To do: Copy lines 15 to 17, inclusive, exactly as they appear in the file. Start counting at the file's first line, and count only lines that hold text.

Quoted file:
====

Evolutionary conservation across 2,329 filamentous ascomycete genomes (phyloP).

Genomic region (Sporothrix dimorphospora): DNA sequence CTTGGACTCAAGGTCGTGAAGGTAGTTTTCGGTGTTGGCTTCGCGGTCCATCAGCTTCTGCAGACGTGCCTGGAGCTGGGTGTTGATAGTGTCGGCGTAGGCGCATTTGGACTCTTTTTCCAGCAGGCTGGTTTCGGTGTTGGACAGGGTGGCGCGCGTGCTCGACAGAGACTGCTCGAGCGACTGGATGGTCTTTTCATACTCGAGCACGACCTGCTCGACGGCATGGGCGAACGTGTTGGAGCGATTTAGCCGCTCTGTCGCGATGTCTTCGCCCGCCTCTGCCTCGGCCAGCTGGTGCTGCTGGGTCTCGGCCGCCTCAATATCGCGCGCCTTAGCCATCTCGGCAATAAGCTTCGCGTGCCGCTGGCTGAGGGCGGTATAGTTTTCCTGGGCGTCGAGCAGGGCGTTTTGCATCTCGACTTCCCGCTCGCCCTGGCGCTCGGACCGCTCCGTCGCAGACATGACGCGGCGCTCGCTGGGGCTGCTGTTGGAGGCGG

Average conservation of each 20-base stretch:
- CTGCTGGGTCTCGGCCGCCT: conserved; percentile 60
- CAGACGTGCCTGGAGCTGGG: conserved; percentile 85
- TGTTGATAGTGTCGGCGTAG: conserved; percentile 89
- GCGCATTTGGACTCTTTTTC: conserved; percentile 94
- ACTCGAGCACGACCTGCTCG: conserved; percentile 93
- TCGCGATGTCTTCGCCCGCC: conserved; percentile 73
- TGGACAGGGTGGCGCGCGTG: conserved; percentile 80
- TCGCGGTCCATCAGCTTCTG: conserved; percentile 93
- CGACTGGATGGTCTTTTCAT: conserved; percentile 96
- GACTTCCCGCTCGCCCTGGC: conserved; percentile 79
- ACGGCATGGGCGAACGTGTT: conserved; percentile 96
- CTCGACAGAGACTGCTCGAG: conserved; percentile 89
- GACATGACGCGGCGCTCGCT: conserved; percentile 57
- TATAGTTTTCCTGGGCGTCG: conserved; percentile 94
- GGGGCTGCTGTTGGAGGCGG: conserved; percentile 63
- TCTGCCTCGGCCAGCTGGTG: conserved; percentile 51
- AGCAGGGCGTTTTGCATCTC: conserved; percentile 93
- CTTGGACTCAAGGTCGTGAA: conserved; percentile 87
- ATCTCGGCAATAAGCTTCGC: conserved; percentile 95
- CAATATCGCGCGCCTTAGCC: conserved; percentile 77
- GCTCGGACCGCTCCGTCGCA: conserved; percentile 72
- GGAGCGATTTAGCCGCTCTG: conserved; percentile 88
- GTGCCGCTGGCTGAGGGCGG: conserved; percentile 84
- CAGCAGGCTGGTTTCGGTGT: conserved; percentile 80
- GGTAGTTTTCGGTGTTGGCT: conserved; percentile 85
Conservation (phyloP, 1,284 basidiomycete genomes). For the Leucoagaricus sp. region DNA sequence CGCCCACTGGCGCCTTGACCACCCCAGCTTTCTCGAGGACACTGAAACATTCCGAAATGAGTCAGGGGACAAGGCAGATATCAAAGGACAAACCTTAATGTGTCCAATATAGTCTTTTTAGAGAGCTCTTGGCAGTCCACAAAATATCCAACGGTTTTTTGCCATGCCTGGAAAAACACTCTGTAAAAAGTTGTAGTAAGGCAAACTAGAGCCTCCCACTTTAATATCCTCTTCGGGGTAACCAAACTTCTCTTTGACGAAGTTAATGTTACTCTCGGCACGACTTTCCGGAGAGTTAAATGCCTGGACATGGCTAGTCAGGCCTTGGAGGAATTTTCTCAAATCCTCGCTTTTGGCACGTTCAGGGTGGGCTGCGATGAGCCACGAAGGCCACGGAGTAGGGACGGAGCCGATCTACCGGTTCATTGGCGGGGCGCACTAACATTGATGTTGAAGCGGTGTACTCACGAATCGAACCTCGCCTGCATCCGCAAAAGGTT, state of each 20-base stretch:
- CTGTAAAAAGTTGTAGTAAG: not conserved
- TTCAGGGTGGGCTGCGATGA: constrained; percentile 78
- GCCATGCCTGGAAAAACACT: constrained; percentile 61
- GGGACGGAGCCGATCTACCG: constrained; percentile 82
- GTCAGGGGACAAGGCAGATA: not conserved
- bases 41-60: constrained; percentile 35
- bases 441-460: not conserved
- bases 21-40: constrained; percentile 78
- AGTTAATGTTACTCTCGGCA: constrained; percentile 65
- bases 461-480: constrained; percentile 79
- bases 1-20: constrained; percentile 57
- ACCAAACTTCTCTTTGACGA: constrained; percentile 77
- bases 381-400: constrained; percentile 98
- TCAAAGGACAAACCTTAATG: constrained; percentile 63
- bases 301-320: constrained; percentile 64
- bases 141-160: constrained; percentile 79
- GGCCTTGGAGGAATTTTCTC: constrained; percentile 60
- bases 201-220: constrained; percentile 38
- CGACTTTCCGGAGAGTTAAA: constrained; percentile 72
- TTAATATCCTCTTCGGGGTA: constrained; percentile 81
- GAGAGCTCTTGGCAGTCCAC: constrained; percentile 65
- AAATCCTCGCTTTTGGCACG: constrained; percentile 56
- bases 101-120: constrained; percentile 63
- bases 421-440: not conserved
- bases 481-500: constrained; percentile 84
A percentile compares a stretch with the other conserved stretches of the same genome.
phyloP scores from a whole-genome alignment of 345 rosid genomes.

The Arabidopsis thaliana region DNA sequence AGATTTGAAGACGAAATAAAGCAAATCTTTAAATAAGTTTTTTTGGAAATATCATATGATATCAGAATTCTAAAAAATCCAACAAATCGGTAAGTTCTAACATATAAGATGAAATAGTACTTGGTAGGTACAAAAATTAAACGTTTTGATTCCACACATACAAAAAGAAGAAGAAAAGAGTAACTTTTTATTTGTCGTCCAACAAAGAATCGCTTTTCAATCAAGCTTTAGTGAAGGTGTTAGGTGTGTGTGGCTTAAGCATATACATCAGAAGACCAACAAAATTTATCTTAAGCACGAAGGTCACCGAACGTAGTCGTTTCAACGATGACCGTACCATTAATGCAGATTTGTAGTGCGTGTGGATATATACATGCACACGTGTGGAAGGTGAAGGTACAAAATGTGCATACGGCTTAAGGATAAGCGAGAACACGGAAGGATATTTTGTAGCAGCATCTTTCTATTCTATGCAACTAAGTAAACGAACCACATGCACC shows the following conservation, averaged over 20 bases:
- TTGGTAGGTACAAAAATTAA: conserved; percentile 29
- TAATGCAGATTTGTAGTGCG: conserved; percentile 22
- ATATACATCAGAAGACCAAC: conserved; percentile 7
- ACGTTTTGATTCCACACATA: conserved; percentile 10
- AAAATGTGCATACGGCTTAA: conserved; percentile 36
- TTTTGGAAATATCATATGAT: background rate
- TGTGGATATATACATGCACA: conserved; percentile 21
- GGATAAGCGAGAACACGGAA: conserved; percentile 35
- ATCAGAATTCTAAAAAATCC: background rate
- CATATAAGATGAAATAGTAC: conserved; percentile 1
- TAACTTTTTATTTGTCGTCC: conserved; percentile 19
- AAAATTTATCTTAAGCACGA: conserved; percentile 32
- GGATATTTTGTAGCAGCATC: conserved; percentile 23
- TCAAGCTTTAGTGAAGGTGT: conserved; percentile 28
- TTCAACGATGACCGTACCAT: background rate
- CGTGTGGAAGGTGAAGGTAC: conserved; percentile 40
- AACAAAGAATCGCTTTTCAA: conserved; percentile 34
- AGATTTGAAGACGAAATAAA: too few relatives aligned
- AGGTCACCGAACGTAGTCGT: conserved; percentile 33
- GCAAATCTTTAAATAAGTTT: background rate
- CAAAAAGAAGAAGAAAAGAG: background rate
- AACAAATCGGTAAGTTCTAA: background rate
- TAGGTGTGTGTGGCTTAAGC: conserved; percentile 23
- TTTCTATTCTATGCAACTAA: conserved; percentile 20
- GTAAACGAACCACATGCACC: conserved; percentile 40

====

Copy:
- CTCGACAGAGACTGCTCGAG: conserved; percentile 89
- GACATGACGCGGCGCTCGCT: conserved; percentile 57
- TATAGTTTTCCTGGGCGTCG: conserved; percentile 94